Ballet: Nacho Duato
Music: Pedro Alcalde, Sergio Caballero, Richie Hawtin, Alva Noto and Mika Vainio
Scenography: Numen + Ivana Jonke
Costumes: Beate Borrmann
The starting point of research for the visual concept of “Earth” was Anthropocene - a contested new geological epoch marked by major human impact on the planet’s environment. Our set design addresses the topic of anthropogenic climate change by engaging some of its key tropes; increased atmospheric CO2, global warming, burnout of fossil fuels, plastic trash and the impending extinction of species. The distinct three phases of the set are aligned in order of apparent succession, starting with the end times and ending in post-human renewal.
In the first phase the entire stage is locked into a transparent plastic cube, defined by membranes running along its outer edges. The cube is suffused with condensation and slowly filling with thick aerosols suggesting a biosphere of a planetary body. This is a basic model for a closed ecosystem whose atmosphere sustains life, quite literally - a model for Earth. When the soft clouds of nitrogen and ozone and carbon dioxide reach the critical level, the structure will collapse leaving its inhabitants bare, exposed to the cosmos and the dark vacuum. The cube has open passages for entrance/exit and lighting on each side of the portal, but this remains invisible to the audience, for whom the system is seemingly sealed. The fourth wall is made of fully transparent plastic film while the rest of the membranes are a thicker, frostier foil, producing an ethereal, milky atmosphere within.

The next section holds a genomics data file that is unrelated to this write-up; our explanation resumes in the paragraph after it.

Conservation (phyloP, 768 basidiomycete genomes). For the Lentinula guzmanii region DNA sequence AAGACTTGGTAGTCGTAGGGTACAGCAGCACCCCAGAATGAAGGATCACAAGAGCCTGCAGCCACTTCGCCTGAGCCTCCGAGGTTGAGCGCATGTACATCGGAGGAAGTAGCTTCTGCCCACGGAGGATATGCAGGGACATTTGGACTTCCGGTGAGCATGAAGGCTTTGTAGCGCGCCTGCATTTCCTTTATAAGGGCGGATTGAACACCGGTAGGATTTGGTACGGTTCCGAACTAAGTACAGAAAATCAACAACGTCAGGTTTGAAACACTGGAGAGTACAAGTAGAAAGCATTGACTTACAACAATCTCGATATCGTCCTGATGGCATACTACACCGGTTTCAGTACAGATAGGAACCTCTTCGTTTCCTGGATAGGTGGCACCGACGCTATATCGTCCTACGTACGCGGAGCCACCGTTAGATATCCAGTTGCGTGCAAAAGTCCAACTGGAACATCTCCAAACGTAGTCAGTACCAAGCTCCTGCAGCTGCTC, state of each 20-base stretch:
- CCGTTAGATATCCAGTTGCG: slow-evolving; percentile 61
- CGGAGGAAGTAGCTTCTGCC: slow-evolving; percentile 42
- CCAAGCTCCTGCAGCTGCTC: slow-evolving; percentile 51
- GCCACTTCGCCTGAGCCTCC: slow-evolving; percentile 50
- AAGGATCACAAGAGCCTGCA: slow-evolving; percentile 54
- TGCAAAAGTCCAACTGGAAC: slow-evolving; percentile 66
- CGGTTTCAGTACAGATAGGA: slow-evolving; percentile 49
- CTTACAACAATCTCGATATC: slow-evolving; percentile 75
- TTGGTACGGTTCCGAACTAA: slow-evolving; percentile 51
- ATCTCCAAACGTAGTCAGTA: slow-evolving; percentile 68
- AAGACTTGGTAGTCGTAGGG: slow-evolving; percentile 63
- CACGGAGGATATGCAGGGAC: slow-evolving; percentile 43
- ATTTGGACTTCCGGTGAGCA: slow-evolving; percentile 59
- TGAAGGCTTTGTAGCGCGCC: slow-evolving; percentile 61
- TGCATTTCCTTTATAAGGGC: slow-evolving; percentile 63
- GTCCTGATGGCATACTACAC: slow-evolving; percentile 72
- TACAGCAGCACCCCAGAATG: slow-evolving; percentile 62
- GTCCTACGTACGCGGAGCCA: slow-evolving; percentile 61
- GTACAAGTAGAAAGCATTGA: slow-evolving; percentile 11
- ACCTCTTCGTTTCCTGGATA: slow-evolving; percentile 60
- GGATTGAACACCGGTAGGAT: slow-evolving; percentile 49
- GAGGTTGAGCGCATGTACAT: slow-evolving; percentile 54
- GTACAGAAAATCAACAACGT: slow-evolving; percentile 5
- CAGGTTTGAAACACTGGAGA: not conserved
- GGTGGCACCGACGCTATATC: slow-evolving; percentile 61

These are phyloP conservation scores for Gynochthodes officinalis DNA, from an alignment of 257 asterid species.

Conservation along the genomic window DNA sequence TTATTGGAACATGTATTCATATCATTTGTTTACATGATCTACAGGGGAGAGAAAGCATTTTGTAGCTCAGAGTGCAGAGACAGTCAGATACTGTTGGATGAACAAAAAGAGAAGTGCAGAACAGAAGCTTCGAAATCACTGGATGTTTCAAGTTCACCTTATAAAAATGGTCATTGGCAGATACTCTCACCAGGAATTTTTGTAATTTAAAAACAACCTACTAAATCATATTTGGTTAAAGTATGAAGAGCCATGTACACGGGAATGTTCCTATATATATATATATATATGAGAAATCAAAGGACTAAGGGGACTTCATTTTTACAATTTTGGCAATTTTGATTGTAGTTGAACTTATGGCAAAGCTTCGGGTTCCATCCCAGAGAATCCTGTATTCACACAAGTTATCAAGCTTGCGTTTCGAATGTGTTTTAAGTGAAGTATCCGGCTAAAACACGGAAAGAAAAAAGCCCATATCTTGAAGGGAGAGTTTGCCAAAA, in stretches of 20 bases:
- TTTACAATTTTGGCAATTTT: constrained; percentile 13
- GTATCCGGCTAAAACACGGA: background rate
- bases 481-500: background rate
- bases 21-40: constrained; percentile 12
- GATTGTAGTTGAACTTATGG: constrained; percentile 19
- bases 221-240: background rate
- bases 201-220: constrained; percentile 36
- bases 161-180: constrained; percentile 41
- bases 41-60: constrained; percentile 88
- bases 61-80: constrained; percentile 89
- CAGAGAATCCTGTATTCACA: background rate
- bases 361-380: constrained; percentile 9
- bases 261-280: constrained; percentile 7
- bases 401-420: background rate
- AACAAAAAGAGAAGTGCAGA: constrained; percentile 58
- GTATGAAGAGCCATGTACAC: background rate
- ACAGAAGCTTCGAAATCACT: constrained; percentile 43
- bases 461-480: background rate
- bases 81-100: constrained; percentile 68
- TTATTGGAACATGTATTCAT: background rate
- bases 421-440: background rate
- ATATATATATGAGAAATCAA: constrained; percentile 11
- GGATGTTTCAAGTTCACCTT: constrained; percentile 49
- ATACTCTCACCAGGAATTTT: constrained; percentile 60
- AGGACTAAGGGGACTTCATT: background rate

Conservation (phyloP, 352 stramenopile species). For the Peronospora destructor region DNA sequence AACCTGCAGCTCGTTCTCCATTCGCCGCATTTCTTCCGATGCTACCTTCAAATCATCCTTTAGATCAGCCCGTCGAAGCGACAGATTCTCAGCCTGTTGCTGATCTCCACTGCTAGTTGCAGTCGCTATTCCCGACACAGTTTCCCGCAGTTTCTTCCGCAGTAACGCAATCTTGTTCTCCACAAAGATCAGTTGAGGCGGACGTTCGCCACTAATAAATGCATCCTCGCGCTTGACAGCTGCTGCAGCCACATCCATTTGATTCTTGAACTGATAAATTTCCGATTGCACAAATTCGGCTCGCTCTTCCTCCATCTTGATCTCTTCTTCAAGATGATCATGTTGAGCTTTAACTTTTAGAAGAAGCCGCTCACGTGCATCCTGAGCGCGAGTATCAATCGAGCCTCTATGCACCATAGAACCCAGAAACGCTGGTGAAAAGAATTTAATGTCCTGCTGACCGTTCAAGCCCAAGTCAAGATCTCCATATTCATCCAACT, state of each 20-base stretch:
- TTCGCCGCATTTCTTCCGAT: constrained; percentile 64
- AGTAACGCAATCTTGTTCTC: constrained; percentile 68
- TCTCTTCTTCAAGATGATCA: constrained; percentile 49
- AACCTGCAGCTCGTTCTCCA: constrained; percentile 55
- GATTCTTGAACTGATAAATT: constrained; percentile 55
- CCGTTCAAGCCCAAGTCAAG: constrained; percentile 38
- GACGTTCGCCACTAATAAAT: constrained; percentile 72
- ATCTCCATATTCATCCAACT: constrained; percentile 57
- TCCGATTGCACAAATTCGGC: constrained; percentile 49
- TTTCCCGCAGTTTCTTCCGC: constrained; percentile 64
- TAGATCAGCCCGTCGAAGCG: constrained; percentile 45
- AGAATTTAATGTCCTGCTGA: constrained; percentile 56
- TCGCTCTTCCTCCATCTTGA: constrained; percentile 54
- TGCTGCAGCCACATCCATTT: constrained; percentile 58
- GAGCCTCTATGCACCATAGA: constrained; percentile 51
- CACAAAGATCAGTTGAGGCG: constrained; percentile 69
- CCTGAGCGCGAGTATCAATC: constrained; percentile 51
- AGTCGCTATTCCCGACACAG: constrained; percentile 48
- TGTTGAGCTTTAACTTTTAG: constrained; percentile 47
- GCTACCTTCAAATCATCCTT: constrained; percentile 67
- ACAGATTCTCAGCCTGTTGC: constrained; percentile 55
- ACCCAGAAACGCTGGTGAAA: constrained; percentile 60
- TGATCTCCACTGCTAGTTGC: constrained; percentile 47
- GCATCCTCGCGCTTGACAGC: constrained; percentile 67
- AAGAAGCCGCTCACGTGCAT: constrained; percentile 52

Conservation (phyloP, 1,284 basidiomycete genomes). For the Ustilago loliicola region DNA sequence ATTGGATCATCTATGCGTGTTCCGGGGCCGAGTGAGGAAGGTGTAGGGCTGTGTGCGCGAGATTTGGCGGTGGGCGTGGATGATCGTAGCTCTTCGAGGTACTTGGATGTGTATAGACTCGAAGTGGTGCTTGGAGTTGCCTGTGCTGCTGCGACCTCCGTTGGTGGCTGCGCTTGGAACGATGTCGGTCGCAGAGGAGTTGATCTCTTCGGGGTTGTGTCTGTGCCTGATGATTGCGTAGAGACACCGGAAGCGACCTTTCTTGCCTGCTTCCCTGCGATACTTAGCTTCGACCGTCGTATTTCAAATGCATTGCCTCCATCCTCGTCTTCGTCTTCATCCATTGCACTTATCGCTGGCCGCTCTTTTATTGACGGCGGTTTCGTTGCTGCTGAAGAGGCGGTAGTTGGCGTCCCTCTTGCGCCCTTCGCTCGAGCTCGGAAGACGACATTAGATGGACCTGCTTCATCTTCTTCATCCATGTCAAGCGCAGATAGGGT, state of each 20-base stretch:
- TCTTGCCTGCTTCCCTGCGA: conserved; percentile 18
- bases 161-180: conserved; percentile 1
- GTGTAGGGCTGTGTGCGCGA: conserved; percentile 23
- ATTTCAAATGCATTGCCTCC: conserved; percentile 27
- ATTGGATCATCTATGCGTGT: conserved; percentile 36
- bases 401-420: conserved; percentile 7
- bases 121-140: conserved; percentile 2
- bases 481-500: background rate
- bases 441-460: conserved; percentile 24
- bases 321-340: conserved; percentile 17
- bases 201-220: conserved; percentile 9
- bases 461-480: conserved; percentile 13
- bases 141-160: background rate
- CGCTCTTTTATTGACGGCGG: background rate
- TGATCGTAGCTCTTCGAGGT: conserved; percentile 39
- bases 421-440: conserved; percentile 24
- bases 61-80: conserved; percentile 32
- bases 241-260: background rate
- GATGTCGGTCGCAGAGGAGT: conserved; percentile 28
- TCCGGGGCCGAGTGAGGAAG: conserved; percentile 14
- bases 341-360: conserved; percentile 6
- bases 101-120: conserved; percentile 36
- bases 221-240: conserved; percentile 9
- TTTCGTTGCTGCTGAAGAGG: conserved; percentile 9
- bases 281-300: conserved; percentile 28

Once the transition point inside the cube is reached, enter next phase; an Euclidean 3D grid of blue laser beams silently invades the entire theatre space. The membranes of the cube collapse and the accumulated haze expands into the audience area, making the blue matrix clearly visible. The residue of plastic foil is evacuated through the side passages and the stage is left empty, with light vectors as the only remaining element, subverting everything to its cold, senseless geometry. This is a post-world stage marked by the sense of homelessness and inhuman detachment.
In the next image, in stark contrast to the abstract nature of the previous two - a life-size, hyperrealist fragment of primordial forest slides forward onto the edge of the proscenium - a breathing, living slice of real organic growth, almost touching the audience. This is the last scene and the New Earth.
Photos by Tilen Sepič and Numen/For Use